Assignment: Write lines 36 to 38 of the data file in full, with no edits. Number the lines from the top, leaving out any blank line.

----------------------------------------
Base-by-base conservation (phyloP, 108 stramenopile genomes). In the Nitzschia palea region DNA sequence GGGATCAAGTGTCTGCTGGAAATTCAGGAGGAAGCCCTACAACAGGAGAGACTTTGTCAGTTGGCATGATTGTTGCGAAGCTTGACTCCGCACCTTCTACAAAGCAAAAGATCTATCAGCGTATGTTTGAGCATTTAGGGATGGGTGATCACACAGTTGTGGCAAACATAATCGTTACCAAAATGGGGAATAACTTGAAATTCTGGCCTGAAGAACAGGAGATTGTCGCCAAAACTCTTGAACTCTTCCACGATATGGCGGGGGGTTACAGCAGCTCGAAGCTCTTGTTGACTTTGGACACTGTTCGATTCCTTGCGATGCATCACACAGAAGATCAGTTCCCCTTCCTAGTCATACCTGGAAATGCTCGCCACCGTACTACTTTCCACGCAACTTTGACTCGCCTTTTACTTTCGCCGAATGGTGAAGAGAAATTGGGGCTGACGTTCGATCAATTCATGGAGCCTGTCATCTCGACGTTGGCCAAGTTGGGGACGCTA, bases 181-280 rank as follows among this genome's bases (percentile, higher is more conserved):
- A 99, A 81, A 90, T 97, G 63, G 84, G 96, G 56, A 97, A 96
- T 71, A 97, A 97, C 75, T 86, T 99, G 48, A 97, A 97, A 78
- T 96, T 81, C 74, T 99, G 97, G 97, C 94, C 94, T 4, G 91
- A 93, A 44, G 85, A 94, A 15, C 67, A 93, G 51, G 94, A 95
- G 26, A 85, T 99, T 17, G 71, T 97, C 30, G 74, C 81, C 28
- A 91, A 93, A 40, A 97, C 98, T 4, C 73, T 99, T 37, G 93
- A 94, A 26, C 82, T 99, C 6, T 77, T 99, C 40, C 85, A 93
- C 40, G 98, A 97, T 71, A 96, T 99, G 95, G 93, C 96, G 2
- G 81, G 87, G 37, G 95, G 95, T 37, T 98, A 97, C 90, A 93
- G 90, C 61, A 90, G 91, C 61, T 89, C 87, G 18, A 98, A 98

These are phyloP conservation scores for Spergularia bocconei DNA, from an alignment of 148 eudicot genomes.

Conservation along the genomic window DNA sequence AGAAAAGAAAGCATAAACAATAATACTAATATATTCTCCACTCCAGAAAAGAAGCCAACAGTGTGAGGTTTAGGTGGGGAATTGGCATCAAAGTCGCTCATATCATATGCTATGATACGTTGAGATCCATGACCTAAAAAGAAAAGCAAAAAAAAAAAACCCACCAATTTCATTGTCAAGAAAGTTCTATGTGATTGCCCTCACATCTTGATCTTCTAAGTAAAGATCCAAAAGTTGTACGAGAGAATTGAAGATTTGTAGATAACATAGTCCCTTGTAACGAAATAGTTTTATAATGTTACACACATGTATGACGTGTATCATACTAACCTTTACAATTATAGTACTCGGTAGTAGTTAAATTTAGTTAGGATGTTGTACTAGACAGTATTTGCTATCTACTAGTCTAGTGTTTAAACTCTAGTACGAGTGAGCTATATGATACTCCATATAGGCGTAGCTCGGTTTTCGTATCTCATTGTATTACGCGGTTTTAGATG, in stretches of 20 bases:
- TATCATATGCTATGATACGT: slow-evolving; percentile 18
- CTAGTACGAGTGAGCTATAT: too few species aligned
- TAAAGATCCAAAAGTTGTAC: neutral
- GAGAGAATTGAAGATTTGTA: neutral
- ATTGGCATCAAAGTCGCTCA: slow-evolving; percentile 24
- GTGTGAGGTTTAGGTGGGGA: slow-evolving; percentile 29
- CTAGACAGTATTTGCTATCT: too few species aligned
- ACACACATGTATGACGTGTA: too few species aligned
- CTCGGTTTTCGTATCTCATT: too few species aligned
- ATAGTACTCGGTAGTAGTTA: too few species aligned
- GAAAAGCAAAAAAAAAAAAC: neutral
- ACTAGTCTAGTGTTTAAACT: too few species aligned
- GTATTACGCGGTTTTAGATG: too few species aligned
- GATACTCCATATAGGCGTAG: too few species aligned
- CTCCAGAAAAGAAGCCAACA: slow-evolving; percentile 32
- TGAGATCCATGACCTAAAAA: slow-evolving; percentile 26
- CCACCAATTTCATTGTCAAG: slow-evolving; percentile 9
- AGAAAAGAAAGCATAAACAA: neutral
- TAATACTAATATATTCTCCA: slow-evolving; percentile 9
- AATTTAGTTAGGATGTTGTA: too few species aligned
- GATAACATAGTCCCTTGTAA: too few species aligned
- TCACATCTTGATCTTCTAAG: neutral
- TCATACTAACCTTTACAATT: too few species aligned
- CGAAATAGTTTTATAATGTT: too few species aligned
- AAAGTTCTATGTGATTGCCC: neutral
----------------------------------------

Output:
- TCATACTAACCTTTACAATT: too few species aligned
- CGAAATAGTTTTATAATGTT: too few species aligned
- AAAGTTCTATGTGATTGCCC: neutral